Today, Colorado Center on Law and Policy (CCLP) and the National Health Law Program (NHeLP) filed a complaint with the U.S. Department of Health and Human Services Office for Civil Rights and the U.S. Department of Justice.
Bethany Pray provided testimony for Senate Bill 24-093, Continuity of Health-Care Coverage Change. CCLP is in support of SB24-093.
CCLP Policy Fellow, Milena Castañeda testified at the Medical Services Board meeting regarding emergency rules for the NEMT.
Chaer Robert provided testimony against House Bill 24-1065, Reduction of State Income Taxes. CCLP is in opposition of HB24-1065.
Policy could bolster food assistance for older Coloradans and people with disabilities
A new policy will go into effect March 15 that will help older adults and people with disabilities access additional benefits through the Supplemental Nutrition Assistance Program (or SNAP).
In Colorado, households that include a person with a disability or an older adult can deduct their medical expenses from their income when applying for food stamps, federally known as SNAP, raising their monthly benefit amount. One of the eligible expenses are those related to medical transportation such as mileage, public transit fare and tolls.
Previously, mileage reimbursement in Colorado was calculated at the IRS medical rate of 20 cents per mile. The new policy will change reimbursement to the IRS business rate of 58 cents per mile.
This rule change was developed by the Colorado Center on Law and Policy and Hunger Free Colorado. It was advanced by the Colorado Department of Human Services and ratified by the Colorado Board of Human Services.
If an older adult or person with a disability has medical expenses that average at least $35 per month, they qualify for the Standard Medical Expense Deduction (SMED) of $165 which can increase their benefit amount. SNAP clients can keep receipts, copay statements and other documentation of their medical expenses to qualify for this deduction. The medical mileage expense is self-reported and can be calculated based on the frequency and location of their medical and pharmaceutical visits. Individuals with medical expenses of more than $200 per month can have the total cost deducted to receive more than the standard $165 medical deduction.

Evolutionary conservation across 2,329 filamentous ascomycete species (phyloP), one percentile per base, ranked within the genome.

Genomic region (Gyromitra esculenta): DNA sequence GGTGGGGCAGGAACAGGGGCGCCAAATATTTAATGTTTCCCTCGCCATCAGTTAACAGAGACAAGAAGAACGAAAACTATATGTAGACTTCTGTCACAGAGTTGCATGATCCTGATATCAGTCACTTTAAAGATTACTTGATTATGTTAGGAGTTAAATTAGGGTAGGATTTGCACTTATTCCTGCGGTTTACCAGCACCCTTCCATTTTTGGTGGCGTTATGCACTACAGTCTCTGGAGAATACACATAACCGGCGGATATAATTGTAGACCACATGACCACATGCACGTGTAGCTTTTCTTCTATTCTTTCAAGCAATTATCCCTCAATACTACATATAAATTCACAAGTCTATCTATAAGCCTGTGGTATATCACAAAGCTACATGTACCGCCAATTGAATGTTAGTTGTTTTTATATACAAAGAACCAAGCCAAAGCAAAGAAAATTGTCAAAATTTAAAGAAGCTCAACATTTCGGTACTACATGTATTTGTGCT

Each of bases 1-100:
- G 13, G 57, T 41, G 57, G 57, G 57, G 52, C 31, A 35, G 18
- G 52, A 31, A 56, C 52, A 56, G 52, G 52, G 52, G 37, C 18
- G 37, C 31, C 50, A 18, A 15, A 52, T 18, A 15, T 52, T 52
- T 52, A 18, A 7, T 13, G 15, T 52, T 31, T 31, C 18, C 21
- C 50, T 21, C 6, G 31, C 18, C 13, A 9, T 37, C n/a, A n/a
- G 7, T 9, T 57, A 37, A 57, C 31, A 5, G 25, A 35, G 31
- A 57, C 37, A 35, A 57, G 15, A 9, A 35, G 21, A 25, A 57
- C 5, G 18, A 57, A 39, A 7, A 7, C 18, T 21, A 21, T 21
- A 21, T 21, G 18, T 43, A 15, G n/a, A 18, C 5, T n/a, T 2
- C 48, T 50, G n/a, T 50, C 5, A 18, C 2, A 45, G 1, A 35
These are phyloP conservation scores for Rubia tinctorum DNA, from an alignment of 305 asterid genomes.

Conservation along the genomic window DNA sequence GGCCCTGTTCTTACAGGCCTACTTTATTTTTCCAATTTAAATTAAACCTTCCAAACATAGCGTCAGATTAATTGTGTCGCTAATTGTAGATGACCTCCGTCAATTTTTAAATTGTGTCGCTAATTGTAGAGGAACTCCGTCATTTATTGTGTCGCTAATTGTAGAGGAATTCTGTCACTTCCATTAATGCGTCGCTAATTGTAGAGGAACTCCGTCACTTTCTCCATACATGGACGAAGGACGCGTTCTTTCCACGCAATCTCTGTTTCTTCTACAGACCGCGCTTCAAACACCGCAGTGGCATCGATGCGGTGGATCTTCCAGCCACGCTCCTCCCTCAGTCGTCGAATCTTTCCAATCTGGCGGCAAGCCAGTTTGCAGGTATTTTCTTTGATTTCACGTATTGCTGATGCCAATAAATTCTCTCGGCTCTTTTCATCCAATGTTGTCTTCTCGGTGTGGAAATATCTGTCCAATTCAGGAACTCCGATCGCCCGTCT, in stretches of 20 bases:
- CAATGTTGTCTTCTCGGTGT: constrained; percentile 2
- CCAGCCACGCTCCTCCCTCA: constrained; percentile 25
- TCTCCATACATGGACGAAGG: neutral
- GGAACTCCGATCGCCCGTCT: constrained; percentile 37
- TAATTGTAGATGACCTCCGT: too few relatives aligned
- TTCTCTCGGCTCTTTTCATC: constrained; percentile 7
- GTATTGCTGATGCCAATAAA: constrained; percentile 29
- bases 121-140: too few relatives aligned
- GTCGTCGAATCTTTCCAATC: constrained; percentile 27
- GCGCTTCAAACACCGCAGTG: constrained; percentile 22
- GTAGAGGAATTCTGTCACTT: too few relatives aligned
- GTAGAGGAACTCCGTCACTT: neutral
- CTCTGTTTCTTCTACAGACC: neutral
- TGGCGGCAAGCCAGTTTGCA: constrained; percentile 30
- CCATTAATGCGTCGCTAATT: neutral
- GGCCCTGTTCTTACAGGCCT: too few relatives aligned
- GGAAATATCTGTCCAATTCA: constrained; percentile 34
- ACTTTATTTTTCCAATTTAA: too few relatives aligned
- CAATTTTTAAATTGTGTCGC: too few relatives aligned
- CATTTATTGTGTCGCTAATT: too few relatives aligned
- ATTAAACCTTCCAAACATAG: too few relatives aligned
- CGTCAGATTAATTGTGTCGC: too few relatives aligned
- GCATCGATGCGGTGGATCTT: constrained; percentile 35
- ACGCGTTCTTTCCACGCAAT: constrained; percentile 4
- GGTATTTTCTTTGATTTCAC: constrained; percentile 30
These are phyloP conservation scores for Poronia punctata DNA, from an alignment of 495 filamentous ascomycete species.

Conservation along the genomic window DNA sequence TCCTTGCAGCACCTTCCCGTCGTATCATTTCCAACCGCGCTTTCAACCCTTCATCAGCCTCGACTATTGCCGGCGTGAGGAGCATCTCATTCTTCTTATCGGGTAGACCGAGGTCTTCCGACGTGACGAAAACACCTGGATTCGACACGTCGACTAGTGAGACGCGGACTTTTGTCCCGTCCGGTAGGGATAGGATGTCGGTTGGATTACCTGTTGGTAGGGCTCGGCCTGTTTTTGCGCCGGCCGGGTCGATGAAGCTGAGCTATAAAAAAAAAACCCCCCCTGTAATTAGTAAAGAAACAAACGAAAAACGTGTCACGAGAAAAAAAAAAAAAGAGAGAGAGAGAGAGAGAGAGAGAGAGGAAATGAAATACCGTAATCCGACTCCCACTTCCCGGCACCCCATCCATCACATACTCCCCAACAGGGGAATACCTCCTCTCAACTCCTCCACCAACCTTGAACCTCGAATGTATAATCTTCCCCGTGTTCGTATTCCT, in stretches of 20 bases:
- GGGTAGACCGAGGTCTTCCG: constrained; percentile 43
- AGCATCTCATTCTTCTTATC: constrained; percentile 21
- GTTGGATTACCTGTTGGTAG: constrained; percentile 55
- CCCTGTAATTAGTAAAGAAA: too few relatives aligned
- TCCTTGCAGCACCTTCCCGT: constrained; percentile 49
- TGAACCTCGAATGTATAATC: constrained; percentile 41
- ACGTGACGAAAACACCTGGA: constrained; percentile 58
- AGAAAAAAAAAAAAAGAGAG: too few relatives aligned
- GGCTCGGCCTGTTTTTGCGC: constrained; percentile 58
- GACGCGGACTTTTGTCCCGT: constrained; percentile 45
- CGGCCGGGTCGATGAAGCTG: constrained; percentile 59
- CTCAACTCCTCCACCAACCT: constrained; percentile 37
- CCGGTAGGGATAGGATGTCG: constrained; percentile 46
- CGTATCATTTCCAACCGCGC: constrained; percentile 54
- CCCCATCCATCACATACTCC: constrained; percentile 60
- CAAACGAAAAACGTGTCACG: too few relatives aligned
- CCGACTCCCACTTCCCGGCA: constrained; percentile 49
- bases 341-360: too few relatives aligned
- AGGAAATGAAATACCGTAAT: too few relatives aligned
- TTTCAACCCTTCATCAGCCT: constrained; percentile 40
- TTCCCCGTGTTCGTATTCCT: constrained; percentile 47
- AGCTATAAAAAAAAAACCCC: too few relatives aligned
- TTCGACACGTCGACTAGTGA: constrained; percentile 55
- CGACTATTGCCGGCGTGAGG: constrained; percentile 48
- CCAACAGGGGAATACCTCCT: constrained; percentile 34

For those whose only medical expense is mileage, this change is the difference between having to drive 60 miles per month to qualify for the standard deduction versus 175 miles previously.
For example, imagine a household consisting of one older adult or person with a disability. Their monthly income is $1200 from Social Security, they are responsible for utility payments, and they pay monthly rent of $700. Without claiming any medical deductions, this household would qualify for about $79 per month in SNAP benefits. However, if this household showed that they have more than $35 per month in medical expenses and received the Standard Medical Expense Deduction, their monthly benefit amount would be increased to about $153 per month. That’s $888 in additional food assistance benefits per year.
This change will improve access to healthy food for Coloradans struggling to make ends meet. We applaud the Colorado Department of Human Services and Board of Human Services for taking this important step to address hunger among people with disabilities and older Coloradans.
If you are interested in learning more about whether you are eligible for SNAP benefits, please call the Food Resource Hotline at 855-855-4626. You may also obtain an estimate of your monthly SNAP benefit amount at www.gapmap.org/calculator.
-Anya Rose, Hunger Free Colorado & Jack Regenbogen, Colorado Center on Law and Policy